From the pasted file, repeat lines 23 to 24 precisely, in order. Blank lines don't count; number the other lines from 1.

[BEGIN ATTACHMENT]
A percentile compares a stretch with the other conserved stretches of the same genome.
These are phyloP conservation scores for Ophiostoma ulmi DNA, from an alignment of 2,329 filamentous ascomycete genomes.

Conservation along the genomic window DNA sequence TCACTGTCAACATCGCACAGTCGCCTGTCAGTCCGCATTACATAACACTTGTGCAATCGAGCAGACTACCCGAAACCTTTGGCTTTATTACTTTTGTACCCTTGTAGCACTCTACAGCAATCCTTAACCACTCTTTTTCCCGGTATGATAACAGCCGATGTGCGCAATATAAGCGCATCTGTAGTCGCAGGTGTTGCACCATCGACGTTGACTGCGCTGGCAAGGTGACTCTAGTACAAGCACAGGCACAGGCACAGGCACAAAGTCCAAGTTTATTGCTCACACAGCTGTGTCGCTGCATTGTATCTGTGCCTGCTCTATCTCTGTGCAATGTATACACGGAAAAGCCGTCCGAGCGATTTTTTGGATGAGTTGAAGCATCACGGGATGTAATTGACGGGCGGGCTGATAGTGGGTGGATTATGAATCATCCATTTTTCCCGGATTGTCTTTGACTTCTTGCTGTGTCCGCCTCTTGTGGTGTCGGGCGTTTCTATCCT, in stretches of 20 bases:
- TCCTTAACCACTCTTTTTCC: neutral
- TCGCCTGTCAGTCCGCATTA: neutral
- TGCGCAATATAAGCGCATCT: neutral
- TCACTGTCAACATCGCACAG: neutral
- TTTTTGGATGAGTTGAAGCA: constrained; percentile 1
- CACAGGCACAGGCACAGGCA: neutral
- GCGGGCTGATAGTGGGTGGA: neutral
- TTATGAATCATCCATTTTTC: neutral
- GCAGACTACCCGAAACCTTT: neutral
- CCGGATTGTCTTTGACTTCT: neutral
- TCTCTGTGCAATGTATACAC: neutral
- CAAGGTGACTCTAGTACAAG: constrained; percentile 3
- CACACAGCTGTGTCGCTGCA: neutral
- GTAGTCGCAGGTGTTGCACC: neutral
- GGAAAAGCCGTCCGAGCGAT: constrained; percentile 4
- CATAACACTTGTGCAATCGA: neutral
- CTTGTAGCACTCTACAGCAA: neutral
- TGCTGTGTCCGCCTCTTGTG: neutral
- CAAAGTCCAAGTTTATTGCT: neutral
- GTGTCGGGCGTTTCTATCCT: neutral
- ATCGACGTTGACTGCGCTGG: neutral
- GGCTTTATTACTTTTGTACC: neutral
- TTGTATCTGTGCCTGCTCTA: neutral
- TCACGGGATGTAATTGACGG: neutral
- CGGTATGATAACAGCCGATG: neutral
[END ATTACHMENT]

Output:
- GTGTCGGGCGTTTCTATCCT: neutral
- ATCGACGTTGACTGCGCTGG: neutral